A special meeting of Bulgaria’s cabinet will be held on December 1 to discuss new measures against floods, Prime Minister Boiko Borissov told the National Assembly on November 28.
Borissov was responding to a question from Bulgarian Socialist Party MP Kornelia Ninova about government policy on flood prevention.
In 2014, Bulgaria has been hard-hit by an unprecedented series of floods that cost lives and caused many millions of leva damage.
Borissov, who took office as head of government on November 7, said that not a day was going by without working on the issue.
He told Parliament that there was a large number of dams various in state, municipal and private hands, but there were 268 where it was not clear who owned them, “268 time-bombs ticking in the country”.
Borissov said that this was more shocking because owners of dams were obliged to inspect the condition of the dams and keep them up to the required standards, but in 268 cases no one knew who the owners were.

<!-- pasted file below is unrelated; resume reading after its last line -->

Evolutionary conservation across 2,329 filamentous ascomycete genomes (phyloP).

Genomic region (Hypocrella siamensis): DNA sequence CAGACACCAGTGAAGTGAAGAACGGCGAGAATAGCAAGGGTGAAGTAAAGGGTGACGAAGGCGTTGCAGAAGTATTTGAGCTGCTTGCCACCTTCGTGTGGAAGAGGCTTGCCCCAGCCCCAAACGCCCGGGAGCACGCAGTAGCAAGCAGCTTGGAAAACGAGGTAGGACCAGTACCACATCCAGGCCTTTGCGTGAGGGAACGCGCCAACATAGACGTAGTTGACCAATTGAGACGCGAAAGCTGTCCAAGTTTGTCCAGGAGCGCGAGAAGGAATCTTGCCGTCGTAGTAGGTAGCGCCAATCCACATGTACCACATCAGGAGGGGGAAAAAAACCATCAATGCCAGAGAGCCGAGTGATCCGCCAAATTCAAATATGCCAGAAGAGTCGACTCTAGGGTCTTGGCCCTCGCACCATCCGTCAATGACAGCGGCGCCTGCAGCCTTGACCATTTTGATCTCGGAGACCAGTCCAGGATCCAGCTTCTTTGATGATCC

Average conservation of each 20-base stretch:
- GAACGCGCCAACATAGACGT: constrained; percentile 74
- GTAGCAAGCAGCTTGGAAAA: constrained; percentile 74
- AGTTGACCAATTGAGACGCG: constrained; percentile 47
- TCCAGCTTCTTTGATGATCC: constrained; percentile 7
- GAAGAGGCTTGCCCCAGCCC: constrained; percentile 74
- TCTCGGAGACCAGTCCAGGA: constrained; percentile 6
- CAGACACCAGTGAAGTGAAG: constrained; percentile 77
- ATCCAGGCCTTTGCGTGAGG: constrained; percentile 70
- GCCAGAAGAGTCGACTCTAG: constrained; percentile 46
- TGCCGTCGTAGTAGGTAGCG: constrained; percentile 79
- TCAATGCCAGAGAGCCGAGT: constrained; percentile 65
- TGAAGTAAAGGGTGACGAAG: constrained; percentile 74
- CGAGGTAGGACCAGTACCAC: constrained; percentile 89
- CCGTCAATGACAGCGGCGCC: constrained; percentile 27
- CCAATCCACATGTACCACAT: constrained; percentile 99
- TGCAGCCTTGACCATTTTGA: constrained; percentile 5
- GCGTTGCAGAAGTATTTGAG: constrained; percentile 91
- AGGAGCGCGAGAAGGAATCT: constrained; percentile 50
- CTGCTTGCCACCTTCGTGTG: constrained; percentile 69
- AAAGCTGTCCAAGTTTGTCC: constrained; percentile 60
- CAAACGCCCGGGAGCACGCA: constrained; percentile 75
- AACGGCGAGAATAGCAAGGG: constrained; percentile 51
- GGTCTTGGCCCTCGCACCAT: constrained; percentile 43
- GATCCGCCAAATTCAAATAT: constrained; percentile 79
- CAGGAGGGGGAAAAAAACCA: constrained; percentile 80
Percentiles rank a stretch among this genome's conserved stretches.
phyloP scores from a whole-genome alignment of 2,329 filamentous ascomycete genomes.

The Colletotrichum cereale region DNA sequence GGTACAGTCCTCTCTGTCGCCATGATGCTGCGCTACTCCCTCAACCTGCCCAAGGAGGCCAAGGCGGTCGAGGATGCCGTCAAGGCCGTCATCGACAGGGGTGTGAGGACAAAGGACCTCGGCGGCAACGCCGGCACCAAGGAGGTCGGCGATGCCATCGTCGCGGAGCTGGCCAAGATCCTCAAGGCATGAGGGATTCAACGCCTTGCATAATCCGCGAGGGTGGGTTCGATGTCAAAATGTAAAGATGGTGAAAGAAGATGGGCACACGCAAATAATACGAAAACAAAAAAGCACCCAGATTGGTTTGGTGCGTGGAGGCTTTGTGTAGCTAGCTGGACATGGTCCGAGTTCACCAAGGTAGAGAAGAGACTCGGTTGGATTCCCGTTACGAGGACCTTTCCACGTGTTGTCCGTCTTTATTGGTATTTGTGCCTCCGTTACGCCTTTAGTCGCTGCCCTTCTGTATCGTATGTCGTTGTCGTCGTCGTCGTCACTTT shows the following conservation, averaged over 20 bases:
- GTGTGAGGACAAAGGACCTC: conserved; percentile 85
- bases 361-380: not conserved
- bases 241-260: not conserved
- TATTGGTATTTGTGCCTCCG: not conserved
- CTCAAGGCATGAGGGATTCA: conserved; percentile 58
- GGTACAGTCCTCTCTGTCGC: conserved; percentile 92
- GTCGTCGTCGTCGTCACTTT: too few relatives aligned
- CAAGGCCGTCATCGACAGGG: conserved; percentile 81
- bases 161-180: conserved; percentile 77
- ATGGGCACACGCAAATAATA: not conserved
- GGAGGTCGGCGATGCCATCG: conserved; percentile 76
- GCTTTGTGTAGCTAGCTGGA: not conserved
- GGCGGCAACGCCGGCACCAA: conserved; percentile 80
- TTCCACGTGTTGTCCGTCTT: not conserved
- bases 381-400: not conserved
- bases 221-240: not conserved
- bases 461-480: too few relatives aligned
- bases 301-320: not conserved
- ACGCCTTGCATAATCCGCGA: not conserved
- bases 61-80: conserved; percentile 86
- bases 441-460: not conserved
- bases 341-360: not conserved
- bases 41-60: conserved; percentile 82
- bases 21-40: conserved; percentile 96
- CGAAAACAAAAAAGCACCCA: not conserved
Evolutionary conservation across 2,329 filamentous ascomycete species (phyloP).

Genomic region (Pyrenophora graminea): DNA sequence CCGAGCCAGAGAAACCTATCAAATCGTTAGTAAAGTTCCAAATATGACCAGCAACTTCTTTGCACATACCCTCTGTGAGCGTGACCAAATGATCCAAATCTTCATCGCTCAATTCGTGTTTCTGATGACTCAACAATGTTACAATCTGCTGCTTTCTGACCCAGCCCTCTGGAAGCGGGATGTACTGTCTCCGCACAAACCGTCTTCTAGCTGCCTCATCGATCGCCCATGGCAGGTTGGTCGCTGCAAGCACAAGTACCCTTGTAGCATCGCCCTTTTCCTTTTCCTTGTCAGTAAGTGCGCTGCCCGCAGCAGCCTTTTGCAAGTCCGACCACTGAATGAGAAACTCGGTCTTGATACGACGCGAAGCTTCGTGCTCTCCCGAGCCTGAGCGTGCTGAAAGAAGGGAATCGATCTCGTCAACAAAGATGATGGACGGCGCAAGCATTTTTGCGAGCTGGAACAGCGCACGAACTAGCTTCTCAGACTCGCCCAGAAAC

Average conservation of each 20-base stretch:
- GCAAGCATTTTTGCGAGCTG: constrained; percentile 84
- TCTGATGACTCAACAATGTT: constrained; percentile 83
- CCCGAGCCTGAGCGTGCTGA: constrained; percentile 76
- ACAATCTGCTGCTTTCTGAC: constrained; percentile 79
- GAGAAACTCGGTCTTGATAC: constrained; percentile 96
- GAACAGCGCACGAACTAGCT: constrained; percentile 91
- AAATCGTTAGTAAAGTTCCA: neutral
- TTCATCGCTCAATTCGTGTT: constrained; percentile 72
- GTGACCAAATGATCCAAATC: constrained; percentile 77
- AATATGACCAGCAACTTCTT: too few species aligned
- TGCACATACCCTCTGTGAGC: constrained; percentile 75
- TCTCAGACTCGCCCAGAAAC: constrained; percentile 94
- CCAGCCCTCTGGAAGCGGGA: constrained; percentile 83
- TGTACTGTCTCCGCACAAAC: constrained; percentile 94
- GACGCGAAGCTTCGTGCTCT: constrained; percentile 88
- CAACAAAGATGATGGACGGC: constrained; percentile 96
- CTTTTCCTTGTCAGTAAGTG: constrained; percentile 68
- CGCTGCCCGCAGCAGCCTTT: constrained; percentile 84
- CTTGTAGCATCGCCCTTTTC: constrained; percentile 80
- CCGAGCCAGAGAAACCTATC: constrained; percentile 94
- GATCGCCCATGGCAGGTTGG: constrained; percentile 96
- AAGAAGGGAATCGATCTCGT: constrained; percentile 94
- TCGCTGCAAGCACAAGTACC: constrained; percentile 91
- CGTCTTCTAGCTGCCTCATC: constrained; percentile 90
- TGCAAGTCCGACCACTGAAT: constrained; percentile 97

Of 655 dams that had been checked, 77 had been found to be in a dangerous condition and had to be dealt with before the end of 2014.
“Seventy-seven bombs ticking across the country, come winter, then the thaw and spring floods. God forbid! We need to do what is necessary to avoid this,” Borissov said.
There had been only six cases where owners had been handed orders to remove the dams, and no one had been punished. “No prosecution, let alone conviction,” he said.
He said that the issue was one of national importance that was not a political issue “and we all together have to solve it”.
(Archive photo: Floods in Bulgaria’s Varna, June 2014)